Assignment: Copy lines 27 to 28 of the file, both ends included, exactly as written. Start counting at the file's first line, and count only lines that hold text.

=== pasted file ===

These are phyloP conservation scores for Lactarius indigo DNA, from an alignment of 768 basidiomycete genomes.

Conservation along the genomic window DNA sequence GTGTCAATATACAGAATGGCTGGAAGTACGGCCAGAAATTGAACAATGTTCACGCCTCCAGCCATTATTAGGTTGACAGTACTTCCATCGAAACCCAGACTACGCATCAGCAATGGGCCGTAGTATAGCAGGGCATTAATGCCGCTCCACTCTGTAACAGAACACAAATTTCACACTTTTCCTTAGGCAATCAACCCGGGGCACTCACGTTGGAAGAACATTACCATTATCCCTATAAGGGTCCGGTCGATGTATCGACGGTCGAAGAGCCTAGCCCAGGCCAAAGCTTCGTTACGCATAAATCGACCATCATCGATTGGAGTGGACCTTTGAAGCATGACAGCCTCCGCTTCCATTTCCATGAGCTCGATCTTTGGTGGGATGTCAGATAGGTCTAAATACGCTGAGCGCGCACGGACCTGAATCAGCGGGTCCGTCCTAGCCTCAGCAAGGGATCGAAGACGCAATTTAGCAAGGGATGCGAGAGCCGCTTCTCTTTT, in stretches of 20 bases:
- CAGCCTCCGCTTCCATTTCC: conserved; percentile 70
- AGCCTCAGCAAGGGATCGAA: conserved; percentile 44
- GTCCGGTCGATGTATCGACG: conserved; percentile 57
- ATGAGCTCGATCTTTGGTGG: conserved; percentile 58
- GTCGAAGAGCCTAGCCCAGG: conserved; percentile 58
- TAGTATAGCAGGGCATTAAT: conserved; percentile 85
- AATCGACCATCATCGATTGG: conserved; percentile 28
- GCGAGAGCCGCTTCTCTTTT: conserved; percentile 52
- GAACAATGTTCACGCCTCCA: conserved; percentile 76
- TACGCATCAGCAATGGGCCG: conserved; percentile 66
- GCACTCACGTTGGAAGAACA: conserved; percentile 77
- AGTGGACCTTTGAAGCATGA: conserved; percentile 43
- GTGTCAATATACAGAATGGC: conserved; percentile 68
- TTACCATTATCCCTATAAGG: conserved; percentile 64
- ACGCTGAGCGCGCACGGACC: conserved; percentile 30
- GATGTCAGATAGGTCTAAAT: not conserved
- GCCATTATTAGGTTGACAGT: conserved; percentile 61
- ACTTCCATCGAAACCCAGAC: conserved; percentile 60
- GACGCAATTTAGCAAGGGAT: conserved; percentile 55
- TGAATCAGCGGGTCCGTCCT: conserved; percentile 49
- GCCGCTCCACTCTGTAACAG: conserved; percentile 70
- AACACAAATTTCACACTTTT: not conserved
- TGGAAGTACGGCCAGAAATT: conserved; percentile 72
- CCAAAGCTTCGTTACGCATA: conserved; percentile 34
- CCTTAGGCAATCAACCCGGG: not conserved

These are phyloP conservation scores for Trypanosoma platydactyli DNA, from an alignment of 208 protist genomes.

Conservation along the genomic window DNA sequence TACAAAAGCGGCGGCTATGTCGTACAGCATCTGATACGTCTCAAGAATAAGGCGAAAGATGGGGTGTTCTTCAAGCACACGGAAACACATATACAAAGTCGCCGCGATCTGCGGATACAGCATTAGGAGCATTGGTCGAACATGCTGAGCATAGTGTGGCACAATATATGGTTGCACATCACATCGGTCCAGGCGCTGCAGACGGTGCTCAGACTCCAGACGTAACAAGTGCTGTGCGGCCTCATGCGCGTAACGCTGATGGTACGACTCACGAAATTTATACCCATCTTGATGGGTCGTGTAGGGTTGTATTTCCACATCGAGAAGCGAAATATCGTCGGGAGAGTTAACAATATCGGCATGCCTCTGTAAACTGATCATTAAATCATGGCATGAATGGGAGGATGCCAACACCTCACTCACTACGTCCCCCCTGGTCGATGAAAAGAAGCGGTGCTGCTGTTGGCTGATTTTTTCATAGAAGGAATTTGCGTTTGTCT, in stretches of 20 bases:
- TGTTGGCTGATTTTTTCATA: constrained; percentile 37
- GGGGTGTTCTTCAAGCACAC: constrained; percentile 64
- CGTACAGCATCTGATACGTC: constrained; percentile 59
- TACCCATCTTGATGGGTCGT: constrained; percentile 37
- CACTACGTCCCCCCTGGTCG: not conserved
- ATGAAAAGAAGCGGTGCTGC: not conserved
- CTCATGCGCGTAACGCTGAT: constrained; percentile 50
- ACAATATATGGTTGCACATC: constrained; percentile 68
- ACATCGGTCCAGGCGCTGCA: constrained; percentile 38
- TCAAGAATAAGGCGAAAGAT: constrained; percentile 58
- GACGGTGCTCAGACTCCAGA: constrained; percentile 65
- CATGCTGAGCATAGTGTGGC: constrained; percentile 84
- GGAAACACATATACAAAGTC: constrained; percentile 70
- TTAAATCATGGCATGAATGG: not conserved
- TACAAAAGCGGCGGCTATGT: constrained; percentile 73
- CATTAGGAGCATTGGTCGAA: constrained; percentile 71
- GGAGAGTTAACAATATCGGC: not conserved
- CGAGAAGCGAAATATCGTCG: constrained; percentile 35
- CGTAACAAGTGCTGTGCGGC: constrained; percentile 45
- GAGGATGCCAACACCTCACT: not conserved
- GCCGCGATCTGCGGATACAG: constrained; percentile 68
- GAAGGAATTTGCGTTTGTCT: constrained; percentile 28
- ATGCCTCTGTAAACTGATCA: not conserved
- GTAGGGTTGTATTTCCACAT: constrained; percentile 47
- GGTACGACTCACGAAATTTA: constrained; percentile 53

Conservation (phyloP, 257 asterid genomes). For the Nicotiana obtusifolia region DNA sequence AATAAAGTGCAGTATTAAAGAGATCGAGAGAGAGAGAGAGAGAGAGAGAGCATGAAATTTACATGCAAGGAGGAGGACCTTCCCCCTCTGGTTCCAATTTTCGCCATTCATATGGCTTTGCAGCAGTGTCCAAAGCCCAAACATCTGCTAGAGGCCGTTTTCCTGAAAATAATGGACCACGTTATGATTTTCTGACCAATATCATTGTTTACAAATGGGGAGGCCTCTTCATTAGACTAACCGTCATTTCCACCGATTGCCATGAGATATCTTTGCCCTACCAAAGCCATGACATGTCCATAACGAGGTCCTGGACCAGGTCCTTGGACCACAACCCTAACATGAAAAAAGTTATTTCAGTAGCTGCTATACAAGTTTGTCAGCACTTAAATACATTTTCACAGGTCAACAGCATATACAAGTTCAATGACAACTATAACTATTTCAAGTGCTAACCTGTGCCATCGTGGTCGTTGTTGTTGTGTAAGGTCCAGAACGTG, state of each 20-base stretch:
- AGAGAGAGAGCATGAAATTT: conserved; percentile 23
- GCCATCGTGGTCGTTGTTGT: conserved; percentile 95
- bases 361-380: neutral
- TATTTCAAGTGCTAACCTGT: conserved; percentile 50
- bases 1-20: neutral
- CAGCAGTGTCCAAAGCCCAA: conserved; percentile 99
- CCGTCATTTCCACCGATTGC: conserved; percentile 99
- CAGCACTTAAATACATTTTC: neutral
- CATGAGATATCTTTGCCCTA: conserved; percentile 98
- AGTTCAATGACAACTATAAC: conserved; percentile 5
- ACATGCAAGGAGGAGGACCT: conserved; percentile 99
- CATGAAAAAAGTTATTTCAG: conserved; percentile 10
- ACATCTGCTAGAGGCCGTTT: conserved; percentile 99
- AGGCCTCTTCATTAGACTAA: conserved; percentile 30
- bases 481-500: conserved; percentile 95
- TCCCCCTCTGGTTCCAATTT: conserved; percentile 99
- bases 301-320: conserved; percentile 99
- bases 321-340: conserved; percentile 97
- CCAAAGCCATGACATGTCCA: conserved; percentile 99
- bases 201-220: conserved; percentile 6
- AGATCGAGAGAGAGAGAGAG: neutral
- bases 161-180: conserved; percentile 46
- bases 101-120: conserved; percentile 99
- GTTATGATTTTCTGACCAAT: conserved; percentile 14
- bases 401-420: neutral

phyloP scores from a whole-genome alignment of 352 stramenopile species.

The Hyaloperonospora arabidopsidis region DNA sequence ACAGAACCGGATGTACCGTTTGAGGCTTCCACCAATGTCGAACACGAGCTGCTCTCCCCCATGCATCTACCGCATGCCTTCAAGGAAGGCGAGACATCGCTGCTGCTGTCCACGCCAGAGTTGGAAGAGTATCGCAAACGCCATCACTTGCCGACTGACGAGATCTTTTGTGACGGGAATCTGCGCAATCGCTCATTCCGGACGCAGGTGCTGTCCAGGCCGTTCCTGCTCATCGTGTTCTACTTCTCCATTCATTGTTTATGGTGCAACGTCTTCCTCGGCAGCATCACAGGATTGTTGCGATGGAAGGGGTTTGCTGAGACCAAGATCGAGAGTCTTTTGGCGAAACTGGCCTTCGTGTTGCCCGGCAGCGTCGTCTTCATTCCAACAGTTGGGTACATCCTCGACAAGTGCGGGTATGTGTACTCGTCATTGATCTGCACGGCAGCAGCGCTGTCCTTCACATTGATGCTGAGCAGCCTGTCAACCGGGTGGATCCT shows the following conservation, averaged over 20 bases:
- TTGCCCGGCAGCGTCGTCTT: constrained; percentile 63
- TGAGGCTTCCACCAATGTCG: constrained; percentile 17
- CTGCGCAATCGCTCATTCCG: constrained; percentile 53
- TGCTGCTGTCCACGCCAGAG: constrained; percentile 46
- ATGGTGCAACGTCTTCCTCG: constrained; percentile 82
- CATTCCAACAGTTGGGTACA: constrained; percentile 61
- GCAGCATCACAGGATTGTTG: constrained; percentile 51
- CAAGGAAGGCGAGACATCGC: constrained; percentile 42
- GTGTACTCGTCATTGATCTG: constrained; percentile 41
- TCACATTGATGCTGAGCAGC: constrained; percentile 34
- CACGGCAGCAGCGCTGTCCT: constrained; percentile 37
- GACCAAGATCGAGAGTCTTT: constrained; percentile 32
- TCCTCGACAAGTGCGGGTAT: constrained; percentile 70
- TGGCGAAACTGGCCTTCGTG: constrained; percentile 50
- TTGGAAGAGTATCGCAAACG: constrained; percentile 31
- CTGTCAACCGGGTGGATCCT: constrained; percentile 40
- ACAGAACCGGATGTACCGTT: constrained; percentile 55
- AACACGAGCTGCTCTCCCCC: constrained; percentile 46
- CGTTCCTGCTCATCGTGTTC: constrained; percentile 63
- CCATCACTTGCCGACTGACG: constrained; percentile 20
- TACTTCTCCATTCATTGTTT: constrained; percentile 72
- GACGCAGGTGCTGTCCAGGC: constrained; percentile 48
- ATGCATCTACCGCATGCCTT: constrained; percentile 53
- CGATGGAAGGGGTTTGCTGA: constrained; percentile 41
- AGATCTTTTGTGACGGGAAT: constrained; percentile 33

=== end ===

- CCTTAGGCAATCAACCCGGG: not conserved

These are phyloP conservation scores for Trypanosoma platydactyli DNA, from an alignment of 208 protist genomes.